What does license revocation entail?
License revocations are the most serious action the state can take against your driving license. Revocations completely wipe out your ability to operate a motor vehicle; if you want to restore your license, you’ll need to wait a year before you’re allowed to make a restoration request.
Once a year passes, you’ll need to gather documents and testimony to provide evidence that you’d be a safe driver; only then will you be able to drive again.
However, if you get your license revoked again within seven years of your first revocation, you’ll be barred from requesting a reinstatement of your driving privileges for five years. If you rely on driving for work, a five-year revocation would require you to find a new career. If your license or livelihood is at stake, it’s vital that you find a suspended license attorney you can trust.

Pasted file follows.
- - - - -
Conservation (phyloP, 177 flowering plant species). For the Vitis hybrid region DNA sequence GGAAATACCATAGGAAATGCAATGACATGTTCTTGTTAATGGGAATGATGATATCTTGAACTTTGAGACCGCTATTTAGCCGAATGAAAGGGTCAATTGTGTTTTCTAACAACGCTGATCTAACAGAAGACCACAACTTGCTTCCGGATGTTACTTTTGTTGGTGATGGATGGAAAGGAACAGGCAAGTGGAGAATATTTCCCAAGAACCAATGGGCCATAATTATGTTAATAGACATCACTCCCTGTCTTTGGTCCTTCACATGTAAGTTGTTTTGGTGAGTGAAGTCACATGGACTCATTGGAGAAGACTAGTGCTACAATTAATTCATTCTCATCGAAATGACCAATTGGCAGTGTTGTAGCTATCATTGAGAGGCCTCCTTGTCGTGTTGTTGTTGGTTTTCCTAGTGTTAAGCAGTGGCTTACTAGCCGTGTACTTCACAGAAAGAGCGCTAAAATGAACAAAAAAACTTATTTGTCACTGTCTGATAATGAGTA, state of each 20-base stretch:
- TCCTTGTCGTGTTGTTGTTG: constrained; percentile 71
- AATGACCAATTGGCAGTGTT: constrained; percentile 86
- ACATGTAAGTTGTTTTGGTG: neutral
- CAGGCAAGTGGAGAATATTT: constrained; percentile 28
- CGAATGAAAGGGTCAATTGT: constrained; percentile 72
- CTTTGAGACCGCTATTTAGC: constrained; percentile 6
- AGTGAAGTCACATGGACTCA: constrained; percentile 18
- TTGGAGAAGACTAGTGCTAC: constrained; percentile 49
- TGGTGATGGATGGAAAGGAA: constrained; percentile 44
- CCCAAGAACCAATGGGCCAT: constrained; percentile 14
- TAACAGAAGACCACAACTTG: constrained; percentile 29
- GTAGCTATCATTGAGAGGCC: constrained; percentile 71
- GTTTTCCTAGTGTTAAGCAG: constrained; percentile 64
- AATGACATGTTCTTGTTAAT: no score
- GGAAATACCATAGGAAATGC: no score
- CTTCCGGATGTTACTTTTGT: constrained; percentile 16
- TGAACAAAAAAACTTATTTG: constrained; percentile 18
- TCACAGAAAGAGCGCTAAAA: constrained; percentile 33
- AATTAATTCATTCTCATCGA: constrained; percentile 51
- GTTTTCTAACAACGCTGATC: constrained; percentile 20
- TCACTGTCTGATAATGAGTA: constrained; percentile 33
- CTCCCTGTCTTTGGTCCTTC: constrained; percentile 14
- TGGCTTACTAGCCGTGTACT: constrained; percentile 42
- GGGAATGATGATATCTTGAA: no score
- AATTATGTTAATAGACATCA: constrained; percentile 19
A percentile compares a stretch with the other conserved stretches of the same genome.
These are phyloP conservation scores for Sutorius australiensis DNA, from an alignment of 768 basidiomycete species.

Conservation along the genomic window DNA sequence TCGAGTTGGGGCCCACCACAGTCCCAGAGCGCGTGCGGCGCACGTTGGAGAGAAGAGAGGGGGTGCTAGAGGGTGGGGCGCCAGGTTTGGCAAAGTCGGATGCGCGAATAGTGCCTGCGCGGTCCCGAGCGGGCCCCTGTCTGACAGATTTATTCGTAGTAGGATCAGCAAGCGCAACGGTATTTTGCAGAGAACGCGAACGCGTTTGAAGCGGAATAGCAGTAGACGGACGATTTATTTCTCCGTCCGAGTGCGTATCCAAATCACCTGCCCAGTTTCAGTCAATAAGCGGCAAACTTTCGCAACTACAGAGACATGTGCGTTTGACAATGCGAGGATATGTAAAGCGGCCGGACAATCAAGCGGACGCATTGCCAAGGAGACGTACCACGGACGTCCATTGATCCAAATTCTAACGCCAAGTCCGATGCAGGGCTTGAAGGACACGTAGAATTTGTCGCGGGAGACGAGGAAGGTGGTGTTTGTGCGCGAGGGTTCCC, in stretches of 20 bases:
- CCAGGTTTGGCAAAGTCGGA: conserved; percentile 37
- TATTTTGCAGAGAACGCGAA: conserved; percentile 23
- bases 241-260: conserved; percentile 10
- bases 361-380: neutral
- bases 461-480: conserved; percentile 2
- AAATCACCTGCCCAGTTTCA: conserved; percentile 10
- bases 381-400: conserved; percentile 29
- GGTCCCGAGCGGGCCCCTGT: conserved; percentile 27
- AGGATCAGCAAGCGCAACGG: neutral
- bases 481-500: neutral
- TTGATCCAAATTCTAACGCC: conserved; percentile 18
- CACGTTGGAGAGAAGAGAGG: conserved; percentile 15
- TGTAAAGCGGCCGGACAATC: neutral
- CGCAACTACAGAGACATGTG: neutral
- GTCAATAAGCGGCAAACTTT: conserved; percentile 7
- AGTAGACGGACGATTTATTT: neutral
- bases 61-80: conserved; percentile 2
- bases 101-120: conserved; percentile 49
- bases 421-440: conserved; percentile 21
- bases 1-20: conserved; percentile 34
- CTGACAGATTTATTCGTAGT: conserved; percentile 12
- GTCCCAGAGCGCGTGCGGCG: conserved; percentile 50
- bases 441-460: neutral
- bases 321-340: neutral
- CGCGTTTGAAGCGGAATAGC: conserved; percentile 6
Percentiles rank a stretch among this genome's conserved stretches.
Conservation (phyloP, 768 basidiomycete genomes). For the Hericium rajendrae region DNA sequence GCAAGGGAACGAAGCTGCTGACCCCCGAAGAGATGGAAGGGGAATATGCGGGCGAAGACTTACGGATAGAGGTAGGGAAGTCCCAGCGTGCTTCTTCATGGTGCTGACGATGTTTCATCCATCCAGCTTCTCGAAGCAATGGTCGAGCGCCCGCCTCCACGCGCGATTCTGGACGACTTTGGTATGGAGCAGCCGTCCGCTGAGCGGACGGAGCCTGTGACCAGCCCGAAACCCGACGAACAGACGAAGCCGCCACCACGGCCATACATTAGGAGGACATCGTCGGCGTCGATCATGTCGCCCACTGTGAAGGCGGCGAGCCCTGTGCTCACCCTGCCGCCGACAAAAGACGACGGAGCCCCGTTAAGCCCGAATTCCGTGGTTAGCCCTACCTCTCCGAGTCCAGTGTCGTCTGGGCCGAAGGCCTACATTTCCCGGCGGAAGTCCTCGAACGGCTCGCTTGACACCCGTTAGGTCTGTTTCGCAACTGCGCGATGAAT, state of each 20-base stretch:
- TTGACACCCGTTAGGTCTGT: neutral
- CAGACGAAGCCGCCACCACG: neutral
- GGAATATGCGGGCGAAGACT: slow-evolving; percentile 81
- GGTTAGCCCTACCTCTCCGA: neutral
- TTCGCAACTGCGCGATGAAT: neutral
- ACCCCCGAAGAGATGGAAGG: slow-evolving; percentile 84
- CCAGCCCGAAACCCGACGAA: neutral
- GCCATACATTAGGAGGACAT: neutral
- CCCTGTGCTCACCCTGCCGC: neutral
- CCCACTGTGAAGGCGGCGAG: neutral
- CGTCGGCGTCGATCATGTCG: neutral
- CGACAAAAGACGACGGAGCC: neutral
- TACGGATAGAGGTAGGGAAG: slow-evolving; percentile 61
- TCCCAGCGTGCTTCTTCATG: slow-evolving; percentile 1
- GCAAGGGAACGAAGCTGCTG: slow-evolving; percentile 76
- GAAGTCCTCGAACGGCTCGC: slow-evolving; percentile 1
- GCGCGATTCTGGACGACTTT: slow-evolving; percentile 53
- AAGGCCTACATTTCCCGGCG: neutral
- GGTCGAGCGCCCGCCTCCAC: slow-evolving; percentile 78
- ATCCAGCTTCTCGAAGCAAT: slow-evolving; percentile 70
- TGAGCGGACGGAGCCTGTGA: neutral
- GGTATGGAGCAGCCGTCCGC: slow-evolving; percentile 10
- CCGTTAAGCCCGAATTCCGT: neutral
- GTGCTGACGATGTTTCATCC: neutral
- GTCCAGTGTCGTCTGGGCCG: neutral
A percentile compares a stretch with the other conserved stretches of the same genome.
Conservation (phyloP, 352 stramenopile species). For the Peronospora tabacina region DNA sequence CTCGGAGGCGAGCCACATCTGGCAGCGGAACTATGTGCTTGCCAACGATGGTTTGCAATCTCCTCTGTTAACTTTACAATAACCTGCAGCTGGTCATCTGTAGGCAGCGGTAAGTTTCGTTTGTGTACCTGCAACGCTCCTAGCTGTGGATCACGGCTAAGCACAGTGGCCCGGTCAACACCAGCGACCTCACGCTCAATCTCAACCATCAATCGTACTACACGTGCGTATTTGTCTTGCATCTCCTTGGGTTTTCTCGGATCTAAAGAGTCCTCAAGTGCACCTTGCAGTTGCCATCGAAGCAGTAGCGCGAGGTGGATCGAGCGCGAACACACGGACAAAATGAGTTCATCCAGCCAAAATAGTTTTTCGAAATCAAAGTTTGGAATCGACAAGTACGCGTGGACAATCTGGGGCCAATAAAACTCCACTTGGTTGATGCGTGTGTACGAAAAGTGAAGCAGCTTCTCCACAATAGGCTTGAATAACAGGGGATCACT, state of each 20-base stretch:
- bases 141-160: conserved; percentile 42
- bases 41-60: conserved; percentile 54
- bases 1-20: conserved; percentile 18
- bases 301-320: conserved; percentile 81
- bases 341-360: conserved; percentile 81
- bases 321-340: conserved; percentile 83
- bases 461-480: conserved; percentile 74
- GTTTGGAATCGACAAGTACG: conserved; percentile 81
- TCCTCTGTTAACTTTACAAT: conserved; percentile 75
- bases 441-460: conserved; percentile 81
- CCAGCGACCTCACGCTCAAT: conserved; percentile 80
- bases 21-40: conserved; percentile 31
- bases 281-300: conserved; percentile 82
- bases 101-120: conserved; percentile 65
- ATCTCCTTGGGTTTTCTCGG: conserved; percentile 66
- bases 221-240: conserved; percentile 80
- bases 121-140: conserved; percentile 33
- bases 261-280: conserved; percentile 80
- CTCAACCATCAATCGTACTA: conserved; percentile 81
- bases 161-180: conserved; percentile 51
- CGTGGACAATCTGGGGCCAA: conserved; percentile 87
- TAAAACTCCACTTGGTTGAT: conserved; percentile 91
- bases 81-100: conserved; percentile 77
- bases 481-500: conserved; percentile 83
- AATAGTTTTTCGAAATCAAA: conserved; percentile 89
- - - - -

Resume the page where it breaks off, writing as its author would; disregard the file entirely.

What If I Drive on a Suspended or Revoked License & Get Caught?
Driving on a suspended or revoked license in Michigan is a crime, and you could face jail time and heavy fees if you’re convicted. In most cases, the court will charge you with a misdemeanor; misdemeanor charges come with up to 93 days in jail and as much as $500 in fees. If you’re convicted for the same offense again, you may end up spending a year in jail and receiving a $1,000 fine. In both cases, your registration plates will be cancelled.
However, if you end up causing injury or death behind the wheel while driving with a suspended or revoked license, the court will charge you with a felony. If you’re convicted, you could be facing up to 15 years in prison and a fine of up to $10,000. Your vehicle may be forfeited to the state as well, which is an additional financial loss.If you’ve been accused of driving on a suspended license, or you need your license reinstated, speak with me in a free strategy session. As a Farmington Hills suspended license attorney with more than 17 years of experience, I can help you understand your options and protect your interests.